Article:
In the face of several potential market landmines, the S&P 500 surged for a 9.88% return in the final three months and rounded out the best year since 2013.
Exhibit 1. Fourth Quarter Performance
As we digest our Thanksgiving dinner and move into December, the issue of trade is still the top headline moving markets. In spite of the mixed messages on a pending trade deal with China, stock markets continue to eke out new highs with the S&P 500 climbing 3.4% for the month. We feel stocks can continue to slowly move higher so long as the news on trade remains positive. Given the magnitude and importance of China/US trade, we believe the Phase One deal is imminent but may not be finalized prior to the additional tariffs being implemented on December 15th. A collective sigh of relief will be heard across the investing world once a signing date is announced.
December also has us looking at economic data for signs of continued consumer strength a
As we wrap up the third quarter, many domestic and global issues remain at the forefront of the market landscape. Domestically we face Presidential impeachment proceedings, a slowing economy, and Fed interest rate decisions. On the global front, the US-China trade dispute, slowing China growth, Brexit, USMCA trade deal, and Iranian tensions are impacting commodity, equity, and fixed income investments. With this as the economic backdrop, many investors are concerned a recession is on the horizon for the United States.
As mentioned in our last blog post, for the first time in over ten years, the federal reserve reduced the benchmark lending rate (also known as the fed funds rate), by 0.25%. Interest rates in the US and around the world remain at historic low levels. Two key reasons are driving the low-interest-rate regime:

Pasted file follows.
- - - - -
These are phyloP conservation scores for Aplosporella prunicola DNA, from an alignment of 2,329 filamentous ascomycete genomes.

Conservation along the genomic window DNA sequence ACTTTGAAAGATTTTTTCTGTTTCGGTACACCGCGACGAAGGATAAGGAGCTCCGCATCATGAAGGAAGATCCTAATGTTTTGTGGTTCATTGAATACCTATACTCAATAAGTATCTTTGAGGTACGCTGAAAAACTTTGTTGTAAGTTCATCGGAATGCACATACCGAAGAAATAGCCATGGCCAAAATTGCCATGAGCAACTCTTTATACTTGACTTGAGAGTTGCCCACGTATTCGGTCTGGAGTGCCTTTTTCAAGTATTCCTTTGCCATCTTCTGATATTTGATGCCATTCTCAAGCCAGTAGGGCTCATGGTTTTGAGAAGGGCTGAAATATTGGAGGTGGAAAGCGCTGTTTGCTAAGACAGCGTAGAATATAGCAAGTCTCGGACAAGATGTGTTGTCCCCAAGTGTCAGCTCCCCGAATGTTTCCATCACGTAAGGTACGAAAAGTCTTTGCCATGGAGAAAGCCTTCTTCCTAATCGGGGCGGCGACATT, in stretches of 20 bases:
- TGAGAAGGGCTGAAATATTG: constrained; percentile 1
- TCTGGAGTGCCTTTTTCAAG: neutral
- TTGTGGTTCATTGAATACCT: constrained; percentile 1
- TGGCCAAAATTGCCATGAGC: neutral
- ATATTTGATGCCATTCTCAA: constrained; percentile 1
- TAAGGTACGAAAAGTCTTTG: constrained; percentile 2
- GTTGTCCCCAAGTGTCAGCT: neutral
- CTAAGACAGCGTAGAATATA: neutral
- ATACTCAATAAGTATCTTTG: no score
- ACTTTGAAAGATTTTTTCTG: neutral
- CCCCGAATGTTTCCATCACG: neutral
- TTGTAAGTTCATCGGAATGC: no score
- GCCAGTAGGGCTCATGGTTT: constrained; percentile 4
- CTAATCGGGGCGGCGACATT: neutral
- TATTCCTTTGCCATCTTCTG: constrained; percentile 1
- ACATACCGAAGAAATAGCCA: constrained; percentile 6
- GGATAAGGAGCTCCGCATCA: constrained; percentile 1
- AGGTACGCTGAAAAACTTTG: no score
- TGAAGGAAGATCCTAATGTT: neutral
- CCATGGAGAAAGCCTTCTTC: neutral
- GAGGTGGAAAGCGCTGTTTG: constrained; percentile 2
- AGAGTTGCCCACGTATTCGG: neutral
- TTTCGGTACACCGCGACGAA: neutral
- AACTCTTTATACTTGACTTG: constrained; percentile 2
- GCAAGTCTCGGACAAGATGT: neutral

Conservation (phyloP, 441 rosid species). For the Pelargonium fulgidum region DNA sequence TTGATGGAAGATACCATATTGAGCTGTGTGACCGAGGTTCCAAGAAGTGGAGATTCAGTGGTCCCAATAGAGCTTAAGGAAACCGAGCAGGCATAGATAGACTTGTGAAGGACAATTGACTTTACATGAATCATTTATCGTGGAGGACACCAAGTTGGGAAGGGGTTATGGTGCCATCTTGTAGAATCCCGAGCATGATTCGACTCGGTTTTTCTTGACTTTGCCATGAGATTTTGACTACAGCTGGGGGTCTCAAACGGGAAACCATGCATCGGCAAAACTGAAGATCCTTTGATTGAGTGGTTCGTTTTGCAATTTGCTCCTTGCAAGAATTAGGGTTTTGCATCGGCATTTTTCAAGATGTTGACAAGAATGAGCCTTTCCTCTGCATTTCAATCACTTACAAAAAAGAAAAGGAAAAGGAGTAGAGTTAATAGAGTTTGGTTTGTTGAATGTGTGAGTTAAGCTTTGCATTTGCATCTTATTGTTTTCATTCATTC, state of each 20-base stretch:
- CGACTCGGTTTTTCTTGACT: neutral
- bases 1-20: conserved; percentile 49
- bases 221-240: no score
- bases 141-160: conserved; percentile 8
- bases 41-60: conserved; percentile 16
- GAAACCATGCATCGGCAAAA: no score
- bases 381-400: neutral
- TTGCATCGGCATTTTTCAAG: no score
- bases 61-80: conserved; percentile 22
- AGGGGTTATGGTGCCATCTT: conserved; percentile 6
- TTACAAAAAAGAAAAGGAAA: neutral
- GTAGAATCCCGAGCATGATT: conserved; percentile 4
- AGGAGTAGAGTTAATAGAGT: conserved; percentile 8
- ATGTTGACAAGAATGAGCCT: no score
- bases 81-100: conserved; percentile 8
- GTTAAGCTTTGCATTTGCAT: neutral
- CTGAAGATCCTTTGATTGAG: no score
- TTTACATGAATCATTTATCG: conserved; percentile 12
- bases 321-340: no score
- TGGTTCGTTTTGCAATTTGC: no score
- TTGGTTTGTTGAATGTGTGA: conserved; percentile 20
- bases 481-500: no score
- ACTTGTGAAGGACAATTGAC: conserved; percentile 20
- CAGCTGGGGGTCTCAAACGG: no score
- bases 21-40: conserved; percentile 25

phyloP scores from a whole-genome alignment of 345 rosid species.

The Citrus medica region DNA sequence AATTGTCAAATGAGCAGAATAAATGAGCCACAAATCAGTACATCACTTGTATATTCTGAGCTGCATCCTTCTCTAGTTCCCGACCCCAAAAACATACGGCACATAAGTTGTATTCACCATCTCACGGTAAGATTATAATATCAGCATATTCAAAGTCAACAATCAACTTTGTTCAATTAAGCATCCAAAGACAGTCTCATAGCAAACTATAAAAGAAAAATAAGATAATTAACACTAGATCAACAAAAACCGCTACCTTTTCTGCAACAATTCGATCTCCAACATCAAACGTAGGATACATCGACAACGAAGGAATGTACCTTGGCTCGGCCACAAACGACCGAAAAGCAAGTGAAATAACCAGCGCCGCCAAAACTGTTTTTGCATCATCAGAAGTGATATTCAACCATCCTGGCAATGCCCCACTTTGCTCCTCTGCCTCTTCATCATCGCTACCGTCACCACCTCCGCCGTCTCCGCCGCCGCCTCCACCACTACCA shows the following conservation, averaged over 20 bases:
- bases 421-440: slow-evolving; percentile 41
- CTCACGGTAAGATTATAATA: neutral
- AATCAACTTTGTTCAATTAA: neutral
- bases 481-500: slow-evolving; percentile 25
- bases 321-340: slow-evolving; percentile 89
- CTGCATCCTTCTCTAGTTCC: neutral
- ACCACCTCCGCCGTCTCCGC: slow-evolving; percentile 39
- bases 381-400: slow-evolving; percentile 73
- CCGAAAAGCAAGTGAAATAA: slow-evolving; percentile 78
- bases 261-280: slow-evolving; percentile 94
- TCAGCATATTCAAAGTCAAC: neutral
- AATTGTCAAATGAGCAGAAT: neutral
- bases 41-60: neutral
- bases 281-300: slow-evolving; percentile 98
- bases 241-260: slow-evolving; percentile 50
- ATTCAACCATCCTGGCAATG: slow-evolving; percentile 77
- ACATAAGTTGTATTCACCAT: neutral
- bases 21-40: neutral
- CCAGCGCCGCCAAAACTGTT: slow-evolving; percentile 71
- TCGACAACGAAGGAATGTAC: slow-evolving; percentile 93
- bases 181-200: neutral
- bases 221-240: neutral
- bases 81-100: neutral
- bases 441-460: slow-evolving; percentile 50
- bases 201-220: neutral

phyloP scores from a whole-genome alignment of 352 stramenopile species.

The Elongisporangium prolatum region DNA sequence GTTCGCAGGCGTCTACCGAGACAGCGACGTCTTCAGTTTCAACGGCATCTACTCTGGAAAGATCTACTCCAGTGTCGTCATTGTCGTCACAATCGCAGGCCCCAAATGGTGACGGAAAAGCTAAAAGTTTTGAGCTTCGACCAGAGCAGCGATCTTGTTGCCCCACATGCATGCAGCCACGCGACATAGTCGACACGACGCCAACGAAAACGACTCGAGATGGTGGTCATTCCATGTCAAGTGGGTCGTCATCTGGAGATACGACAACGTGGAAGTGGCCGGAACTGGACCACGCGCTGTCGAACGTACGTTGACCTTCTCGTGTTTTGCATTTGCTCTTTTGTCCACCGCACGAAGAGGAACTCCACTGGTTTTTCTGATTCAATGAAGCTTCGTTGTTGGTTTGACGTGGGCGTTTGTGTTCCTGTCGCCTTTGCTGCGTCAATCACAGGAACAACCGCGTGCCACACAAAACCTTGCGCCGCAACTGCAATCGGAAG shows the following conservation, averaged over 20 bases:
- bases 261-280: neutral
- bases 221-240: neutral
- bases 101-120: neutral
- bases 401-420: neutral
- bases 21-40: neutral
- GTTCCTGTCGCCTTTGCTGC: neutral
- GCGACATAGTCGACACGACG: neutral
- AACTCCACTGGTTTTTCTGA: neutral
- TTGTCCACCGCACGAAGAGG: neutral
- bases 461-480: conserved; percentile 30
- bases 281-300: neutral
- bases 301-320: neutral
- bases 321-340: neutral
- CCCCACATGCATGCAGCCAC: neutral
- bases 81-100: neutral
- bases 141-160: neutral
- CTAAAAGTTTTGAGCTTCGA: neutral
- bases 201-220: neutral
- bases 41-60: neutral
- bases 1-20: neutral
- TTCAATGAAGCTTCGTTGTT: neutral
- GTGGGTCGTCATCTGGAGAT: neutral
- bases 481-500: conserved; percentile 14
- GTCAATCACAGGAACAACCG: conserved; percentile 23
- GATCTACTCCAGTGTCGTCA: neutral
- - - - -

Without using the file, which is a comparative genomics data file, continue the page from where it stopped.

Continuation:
What US investors and savers may be unaware of is that there is currently over $14 trillion in investment-grade bonds around the world, that have negative yields! A German or Japanese investor, buying a 10-year government bond in their country today will earn negative returns if they hold on to those bonds to maturity!
The table below provides a snapshot of the current interest rates in key developed countries.
1-Yr Govt. Bond Yield
10-Yr Govt. Bond Yield
30-Yr Govt. Bond Yield
Earlier this week the Federal Reserve announced its first interest rate cut in more than ten years. After raising interest rates (fed funds rate) from 0.25% to 2.5% during the course of the last 3.5 years, the federal reserve lowered the benchmark lending rate by 0.25%. The fed funds rate now stands at 2.25%.
While the overall US economic backdrop remains decent, the weaker cross-currents in the global economy led the Fed to announce this preemptive interest rate cut. Uncertainty related to US-China trade war and a below-target inflation reading in the US (below their 2% target) also contributed to this decision to cut rates.
With the federal reserve and other central ba
Tariff Overhang - June 2019
The old Wall Street adage, sell-in-May-and-go-away has lived up to its name this year. After a strong start to the year, most major stock indices were down 6 to 8% for the month of May. The good news is, despite this sharp sell-off in May, most major equity indices are still positive for the year, up +5% to 10% (as of May-end). Looking back a bit further in the rear view, the equity market is at the same level it was last spring (as shown in the chart above, for the S&P 500 Index). This is chart shows a stock market that is a bit tired on the upside and is waiting for a better fundamental backdrop to move higher.
The catalyst for this sell-off last month? Escalating trade war with China, restricting US market (supplier and e
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